Tutorial to use USB Dongles in Android Tablets


Do you own a cell-less android tablet? Do you want to do some urgent browsing though there’s no Wi-Fi hotspot nearby? Or What if your tablet is locked to a particular carrier or you want to do some browsing on 4G but your tablet doesn’t include LTE support. You might think of using a USB dongle. If you’re lucky, your tablet might pack out-of-the-box support for USB dongles. But what if not? Don’t worry we’re here to help you out. In this post we’ll show you how to use a USB dongle in an Android tablet.


An Android (“Gingerbread”+) tablet with lots of power. USB dongles are devices which require a great deal of power (500 mA). So if your device is capable of supplying that amount of power (mostly Nexus devices) proceed else get yourself an external USB power hub. But we recommend to use an external power hub as USB dongles are likely to run down your battery pretty soon and exceeding the power demand might burn out your battery. So be careful. Get confirmed with your device specs before proceeding.


Make sure that all you do is at your own risk. BlogZamana will not remain responsible for any kind of  loss or damage of your device. Hence, PROCEED AT YOUR OWN RISK. However, should you fall into any pit, we are ready to help you. Just leave a comment below describing your problem.


  1. First of all, root your android device, if you’ve not already done so. There’s no workaround without rooting since we’re gonna install some drivers in the device. If rooting and such stuff is Greek to you, then we have a short tutorial for you here. Rooting is a complicated process and varies form device to device. So we cannot list a generic procedure for here. However, a simple google search on how to root xyz tablet will list all relevant procedures, where xyz is your tablet model. Root your device, elevate the permissions and you’re ready to go. But, be warned that rooting might brick your device as well as might void manufacturers warranty.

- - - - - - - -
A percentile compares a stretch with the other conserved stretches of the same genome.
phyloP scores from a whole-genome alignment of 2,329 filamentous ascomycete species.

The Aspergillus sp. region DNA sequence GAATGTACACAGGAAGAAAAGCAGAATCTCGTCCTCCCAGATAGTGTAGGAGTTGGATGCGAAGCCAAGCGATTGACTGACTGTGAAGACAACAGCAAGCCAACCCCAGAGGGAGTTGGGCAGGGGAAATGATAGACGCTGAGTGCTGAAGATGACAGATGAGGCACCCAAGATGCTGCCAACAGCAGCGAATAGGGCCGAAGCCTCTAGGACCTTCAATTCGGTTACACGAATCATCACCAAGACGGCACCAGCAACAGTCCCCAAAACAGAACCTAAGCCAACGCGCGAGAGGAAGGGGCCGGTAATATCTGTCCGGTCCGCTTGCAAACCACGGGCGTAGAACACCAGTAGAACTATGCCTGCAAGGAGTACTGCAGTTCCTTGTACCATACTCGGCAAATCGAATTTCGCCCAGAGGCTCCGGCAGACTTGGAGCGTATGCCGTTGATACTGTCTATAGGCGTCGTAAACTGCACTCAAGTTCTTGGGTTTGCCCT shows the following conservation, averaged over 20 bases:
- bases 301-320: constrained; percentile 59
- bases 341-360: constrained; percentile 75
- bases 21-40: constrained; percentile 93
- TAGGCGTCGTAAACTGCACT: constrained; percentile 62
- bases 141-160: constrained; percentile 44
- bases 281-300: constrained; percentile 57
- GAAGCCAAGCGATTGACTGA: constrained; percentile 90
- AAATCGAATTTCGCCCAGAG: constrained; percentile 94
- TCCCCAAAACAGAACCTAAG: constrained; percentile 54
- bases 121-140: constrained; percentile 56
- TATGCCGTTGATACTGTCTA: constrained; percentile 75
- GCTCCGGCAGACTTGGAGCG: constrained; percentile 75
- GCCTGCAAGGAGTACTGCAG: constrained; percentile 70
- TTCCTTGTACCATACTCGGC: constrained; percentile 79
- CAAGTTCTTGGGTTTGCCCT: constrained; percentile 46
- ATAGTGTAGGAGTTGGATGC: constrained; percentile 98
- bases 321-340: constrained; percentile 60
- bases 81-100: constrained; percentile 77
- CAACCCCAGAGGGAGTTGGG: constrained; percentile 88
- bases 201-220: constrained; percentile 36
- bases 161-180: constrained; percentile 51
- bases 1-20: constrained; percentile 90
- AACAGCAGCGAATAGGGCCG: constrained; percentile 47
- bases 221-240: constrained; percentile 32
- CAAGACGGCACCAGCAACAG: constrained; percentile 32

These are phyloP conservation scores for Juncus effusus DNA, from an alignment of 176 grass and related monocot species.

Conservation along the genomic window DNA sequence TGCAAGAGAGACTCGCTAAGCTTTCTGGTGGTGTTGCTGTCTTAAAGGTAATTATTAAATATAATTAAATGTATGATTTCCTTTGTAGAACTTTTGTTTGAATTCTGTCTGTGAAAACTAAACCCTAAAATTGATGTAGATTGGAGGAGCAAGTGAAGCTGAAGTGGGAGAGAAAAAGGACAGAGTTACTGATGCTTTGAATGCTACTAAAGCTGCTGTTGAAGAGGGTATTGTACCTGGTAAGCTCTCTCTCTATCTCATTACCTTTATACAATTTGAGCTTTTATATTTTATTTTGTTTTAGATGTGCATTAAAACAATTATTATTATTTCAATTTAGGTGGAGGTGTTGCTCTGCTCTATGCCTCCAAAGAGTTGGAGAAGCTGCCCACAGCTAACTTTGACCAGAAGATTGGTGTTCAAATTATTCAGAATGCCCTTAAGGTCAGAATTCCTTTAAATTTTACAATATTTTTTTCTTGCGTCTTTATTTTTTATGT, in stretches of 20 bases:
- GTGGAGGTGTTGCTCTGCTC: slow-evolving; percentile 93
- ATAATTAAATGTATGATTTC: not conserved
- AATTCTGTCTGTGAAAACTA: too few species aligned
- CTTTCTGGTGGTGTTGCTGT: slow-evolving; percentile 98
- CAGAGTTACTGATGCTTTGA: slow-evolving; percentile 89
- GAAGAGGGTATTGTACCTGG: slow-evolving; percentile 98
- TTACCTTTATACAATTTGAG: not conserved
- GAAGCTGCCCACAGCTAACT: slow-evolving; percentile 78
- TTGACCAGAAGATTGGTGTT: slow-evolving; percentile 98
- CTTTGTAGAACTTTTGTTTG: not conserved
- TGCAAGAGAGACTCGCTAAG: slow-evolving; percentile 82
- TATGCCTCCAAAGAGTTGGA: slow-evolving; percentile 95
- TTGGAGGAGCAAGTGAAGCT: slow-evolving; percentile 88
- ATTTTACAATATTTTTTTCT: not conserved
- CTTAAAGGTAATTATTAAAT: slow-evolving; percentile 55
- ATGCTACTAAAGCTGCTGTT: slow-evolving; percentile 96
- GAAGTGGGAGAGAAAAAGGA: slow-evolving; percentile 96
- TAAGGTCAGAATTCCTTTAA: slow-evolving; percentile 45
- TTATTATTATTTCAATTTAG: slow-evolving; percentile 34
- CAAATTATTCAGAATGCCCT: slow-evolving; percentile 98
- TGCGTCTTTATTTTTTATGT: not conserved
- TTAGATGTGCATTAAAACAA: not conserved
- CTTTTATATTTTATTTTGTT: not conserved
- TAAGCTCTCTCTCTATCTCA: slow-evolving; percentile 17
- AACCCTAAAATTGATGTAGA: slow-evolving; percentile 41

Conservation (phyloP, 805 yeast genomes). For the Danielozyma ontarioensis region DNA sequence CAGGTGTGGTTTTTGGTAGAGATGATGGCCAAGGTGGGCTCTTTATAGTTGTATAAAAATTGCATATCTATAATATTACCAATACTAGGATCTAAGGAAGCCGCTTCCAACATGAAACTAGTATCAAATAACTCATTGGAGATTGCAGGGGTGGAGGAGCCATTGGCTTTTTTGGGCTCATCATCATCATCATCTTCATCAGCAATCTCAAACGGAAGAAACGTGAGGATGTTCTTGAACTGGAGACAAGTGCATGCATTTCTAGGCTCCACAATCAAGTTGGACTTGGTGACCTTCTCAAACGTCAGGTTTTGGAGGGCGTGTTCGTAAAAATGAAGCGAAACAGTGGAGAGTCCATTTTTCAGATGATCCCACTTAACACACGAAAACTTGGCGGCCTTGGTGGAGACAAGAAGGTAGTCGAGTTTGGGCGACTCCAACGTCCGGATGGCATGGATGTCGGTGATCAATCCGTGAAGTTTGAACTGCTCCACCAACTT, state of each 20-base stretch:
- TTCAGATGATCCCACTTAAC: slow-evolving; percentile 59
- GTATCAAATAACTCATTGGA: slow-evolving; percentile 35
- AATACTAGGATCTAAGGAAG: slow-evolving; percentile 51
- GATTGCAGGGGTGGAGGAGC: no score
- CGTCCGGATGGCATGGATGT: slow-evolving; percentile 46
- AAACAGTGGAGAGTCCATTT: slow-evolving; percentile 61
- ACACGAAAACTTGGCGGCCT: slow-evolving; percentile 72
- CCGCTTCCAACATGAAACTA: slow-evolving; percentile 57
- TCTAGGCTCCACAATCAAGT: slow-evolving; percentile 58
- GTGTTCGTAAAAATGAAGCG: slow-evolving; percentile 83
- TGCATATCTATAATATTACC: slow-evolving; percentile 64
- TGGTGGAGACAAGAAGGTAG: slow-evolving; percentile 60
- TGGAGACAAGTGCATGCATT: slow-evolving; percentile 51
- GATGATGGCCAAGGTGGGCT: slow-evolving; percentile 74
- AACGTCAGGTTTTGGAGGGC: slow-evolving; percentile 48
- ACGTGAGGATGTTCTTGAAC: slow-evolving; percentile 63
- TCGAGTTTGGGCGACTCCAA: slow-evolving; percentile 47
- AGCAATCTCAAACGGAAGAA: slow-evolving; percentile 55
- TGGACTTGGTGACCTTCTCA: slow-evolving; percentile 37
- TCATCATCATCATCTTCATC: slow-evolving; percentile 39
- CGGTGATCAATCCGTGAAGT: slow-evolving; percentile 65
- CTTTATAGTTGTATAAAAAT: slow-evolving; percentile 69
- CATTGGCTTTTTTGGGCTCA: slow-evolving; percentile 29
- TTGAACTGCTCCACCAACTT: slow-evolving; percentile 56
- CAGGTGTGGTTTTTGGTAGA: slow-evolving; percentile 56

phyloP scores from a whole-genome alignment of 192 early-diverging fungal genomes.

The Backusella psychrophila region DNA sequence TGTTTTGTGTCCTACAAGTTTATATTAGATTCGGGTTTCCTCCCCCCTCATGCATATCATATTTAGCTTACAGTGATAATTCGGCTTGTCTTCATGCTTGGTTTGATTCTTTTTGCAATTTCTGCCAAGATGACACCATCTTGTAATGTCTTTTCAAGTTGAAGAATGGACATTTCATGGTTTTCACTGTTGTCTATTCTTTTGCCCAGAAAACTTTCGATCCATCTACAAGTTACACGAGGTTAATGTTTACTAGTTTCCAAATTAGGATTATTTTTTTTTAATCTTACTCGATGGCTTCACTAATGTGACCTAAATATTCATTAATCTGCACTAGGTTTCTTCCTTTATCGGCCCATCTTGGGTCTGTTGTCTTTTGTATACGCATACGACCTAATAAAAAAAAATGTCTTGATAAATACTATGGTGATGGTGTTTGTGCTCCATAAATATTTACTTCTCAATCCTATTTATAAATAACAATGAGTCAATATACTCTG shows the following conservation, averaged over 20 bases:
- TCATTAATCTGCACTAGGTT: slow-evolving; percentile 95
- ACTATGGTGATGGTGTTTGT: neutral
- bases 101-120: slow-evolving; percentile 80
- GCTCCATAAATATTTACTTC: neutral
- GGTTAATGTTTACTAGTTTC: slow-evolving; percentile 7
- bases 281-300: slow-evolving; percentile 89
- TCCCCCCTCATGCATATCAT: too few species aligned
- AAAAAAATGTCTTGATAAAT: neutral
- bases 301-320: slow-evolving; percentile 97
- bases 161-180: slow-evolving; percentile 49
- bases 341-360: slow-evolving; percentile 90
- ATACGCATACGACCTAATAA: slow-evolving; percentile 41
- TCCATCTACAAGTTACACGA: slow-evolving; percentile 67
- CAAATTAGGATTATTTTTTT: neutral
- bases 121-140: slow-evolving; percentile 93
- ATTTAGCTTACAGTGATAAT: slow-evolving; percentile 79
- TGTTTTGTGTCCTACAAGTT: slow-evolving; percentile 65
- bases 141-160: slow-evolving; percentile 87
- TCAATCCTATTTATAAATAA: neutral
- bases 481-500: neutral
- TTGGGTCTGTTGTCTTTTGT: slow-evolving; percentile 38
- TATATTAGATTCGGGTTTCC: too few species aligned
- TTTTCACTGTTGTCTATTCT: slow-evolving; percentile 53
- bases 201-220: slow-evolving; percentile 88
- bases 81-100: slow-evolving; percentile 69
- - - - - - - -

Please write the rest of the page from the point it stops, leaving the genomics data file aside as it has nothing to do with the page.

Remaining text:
2. Download and install the PPPWidget from Google Play Store. This contains all the drivers needed to get connected (the usb_modeswitch, Linux USB modem driver) and a GUI front end that starts the pppd, the Linux (and Android) ppp dialer daemon, to get you connected.
  3. Place the widget (note: it’s only a widget not an app, don’t scurry around searching for app icon) on your home screen. And tap the “Configure” button.
  4. Enter your username and password (in most cases you don’t need to better leave blank). Enter the connection string as *99# for GSM (mostly if you’re using an unlocked modem) connections and *777 for CDMA (likely if the modem was provided by the operator, Photon+ for instance) and the network access point (APN). Contact your operator for more details and settings.
  5. Walla! Now you are done with configuring and ready to go online.
  6. Just tap the “Connect” button you’re ready to surf. Enjoy Browsing!

Note that not all devices and modems are supported, and if your ROM doesn’t include USB serial drivers then you might need to replace your ROM y flashing or install appropriate drivers for your device. Stay tuned to BlogZamana for more exciting tips and tricks for Android.

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